Perfect Pencils

We will be making a perfect pencil sharpener.
Porter D Taylor B
Grade 7


Our question is how can we make a perfect pencil sharpener. 



I think that when we test the 30 Degree angle will be favoured over the other ones because that pencil angle is in the middle of all the other ones. 

I think that with the help of some 3-D printing, we’ll be able to make a sharpener that cuts at a perfect angle and a perfect length that our volunteers will determine. 


We watched these 9 videos to find out about how pencil sharpener's work and how they are made. As well as how to make one. 


We looked up the average dimensions of a pencil sharpener. We found that they are 2.5 × 1.7 × 1.1 cm. This is the Dimensions of the average pencil sharpener. We thought, how can we make this better? We changed the dimensions too, 2.5 x 1.5 x 1.5 cm.

To actually make our sharpener, Porter learned how to 3-D print so we can make the design. 






Controlled Variable


The pencils, paper and volunteers we test with, all these variables stayed the same. 


Manipulating Variable


We are changing the angle of the pencil lead that is sharpened.


Responding Variable


A perfectly sharpened pencil. 





  1. Buy all of the supplies that are needed. 
  2. First, we test to find out what the perfect angle and lead length for a pencil is. We do this by using a pocket knife and a protractor to carefully and precisely sharpen the pencils to different angles. 
  3.    Then we/the volunteers will test the durability while keeping it sharp to find that sweetspot. The volunteers will write 50 words on a sheet of paper for every pencil lead length. 
  4. Find out how pencil sharpeners are made and how they work. 
  5.  Create 3-D printing design 
  6. Print the sharpener and attach the razor blades. 




Plastic, paper, pencils, razor blades, pocket knives, and a 3-D printer. 


We noticed that the left handed writers prefered different pencils. Most of the students however prefered longer, skinnier pencil leads compared to shorter, wider ones. Everyone was getting tired mentally and physically after writing for a while. Even with the breaks in between. Over time, the volunteers were slowing down, and their writing was becoming less neat.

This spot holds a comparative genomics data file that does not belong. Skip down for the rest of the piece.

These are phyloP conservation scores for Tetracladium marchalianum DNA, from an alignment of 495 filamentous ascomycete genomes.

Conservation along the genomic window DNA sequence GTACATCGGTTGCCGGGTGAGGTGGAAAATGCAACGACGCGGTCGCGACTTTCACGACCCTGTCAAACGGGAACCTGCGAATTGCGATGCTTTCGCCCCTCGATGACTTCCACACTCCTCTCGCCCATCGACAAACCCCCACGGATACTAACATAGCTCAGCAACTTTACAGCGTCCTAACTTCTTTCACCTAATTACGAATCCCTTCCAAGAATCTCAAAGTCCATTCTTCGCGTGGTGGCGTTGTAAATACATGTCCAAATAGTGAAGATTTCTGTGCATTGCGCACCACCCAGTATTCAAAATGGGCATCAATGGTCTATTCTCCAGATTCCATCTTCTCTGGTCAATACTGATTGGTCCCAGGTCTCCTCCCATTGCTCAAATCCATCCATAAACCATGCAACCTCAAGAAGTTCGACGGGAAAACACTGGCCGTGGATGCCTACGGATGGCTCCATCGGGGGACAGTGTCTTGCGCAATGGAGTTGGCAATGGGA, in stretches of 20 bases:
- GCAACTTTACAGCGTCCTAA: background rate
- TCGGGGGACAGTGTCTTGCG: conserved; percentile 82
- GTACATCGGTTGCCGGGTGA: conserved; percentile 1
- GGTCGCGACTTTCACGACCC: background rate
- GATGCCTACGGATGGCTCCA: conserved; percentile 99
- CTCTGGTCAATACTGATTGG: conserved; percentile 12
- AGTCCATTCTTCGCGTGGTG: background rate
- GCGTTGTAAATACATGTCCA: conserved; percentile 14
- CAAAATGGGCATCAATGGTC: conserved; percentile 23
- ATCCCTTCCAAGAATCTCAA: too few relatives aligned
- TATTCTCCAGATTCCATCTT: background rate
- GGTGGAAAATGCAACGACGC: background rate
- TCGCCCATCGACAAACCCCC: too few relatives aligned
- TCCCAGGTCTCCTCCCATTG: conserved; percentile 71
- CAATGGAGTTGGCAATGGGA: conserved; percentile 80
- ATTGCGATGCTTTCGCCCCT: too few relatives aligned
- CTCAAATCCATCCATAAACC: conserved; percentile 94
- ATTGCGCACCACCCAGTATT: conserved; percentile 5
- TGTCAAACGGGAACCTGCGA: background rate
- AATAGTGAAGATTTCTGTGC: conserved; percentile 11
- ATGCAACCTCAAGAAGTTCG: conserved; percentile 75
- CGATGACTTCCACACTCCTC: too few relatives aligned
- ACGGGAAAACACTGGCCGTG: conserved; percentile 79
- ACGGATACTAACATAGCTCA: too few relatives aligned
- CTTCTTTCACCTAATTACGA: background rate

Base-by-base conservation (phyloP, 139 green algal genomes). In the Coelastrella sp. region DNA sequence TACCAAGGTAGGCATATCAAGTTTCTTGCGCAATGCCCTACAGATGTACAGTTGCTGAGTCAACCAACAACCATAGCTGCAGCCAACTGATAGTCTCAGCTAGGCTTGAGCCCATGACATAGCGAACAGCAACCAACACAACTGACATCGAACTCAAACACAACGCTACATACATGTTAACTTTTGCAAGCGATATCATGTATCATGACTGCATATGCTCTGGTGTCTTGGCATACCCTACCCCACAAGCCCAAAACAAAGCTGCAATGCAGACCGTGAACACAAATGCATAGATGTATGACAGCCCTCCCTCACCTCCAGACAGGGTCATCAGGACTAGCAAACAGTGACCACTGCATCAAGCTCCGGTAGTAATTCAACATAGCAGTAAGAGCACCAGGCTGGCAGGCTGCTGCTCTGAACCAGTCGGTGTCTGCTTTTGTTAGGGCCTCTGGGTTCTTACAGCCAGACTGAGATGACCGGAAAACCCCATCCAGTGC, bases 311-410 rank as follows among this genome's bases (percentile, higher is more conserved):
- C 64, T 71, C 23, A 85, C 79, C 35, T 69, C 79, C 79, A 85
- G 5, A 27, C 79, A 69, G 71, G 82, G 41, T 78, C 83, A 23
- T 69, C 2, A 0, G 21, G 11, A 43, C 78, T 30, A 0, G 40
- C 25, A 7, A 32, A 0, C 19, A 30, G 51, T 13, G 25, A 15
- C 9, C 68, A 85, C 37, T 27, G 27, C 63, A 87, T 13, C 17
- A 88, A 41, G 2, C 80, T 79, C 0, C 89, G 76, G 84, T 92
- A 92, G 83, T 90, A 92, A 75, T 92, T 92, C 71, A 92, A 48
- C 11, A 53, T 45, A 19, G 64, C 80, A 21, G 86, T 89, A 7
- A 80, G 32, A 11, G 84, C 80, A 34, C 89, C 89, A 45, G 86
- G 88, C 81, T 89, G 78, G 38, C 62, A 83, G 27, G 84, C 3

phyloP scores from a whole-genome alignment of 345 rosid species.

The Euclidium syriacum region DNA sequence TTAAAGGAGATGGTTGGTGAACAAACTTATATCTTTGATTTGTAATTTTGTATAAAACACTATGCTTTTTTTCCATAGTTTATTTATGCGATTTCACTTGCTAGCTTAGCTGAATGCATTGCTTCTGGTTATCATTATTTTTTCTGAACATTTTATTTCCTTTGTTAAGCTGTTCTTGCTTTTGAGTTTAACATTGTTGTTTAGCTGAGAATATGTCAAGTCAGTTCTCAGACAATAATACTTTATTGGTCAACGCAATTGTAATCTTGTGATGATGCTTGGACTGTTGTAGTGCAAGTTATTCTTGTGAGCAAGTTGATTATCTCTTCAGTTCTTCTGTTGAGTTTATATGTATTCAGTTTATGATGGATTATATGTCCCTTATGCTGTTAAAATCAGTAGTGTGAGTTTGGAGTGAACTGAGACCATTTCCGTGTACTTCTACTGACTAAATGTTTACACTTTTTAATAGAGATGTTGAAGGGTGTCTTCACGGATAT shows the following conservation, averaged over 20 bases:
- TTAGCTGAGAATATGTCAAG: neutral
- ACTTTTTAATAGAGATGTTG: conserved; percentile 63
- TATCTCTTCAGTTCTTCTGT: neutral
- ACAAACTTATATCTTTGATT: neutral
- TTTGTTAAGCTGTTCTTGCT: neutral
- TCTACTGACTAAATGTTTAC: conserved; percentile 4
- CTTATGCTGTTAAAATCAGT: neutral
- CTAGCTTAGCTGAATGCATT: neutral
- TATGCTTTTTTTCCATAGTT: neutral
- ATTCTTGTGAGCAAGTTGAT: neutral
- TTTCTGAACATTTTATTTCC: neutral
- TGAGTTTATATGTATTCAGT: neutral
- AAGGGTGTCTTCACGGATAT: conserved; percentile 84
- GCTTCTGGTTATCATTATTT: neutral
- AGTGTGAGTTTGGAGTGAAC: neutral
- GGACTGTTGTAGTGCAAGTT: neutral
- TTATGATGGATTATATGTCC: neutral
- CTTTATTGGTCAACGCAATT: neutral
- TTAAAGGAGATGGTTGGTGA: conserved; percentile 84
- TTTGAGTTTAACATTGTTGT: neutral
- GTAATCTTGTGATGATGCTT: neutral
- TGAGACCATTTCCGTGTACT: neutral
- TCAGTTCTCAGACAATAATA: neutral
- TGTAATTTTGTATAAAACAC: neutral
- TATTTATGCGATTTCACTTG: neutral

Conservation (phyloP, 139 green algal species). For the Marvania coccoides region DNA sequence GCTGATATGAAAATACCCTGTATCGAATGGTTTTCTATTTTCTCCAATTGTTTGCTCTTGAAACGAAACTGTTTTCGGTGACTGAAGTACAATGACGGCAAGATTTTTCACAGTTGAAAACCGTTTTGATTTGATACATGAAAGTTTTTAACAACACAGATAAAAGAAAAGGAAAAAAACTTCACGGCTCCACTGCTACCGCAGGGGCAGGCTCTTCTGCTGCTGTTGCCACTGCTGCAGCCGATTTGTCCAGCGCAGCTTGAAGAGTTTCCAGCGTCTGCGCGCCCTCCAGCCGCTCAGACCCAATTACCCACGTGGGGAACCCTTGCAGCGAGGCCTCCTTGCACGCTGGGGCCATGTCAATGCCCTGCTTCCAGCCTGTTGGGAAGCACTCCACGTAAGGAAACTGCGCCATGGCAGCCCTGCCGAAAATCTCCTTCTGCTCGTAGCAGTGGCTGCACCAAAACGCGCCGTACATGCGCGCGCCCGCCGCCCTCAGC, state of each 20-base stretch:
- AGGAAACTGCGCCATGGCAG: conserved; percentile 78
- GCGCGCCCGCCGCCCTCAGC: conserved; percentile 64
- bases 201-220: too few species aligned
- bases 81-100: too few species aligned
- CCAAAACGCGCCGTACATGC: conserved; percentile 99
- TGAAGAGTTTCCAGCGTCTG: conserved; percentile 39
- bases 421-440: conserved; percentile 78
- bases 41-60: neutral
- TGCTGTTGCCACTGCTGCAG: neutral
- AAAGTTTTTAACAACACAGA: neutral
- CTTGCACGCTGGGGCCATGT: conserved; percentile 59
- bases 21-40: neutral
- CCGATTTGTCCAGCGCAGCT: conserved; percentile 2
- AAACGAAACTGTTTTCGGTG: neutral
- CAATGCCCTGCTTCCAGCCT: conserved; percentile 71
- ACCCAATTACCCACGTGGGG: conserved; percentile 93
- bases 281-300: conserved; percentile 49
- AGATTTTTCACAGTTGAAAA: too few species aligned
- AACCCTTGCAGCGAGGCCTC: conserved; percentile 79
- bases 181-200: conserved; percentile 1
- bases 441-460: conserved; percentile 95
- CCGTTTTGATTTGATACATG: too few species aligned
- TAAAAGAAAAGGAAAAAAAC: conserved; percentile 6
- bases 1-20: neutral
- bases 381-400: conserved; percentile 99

For the data that we have collected, each pencil was marked out of 10 by 8 volunteers. We added up each score with a maximum score of 80


Most common comment:

Pencil 1.     10o :    57/80       “Tip breaks off too easily.”

Pencil 2.     20o :    57/80     “Very similar to the 1st one but better.”

Pencil 3.     30o :    59/80      “Very good.”

Pencil 4.     40o :    46/80     “Gets dull easily.”

Pencil 5.     50o :   34 /80 “Good at first, but dull afterwards.”  



We've concluded from this project that narrower pencils leads are prefered over wider ones, and that a pencil sharpened to a 30 degree angle is the best out of the pencils we tested. We 3-D printed a sharpener that sharpens to this angle and attached a razor blade to it.

This is our perfect pencil sharpener. 


Sadly, the sharpener that we made is not working. It is not working because the angle in which the blade sits is not steep enough for the blade to catch the pencil. We would also try to get a stronger plastic in our 3-D printer. It also would have been better if we changed where the screw hole is. 


The application for this product would be to be used by students, office workers, anyone who uses a pencil. We're hoping to make the lives of these people just a little better. 

Sources Of Error

If we were to do our project again we would have done the testing at the same time every day with every test supject. We tested Taylor's class in the middle of the day during lunch. Porter's tests were held at the end of the day, by doing this it made it so that Taylors classes hands were way less sore than Porters because they were at the end of the day instead of the middle. If we were to test again we would also make sure to print the writen test from the same printer. We had different thicknesses of paper, Taylor's papers were thinner and softer than Porter's. This might have resulted in different results if we used the same type of paper. 

If we were to do the pencil sharpener again we would make sure to:

- We would make the angle in which the blade sits sharper.

- We would also make an actual screw hole that fits the screw. 

- We would also make the inside if the sharpener smoother. 


We used the apps: Google, Google Classroom, Google Docs, Zoom, FaceTime, Thingiverse, Youtube, Amazon, Wikipedia, Blender, and Gmail. 


We used our school 3-D printer, and had help coordinating our project with our teachers Mr. Ryan, and Mrs. Saville.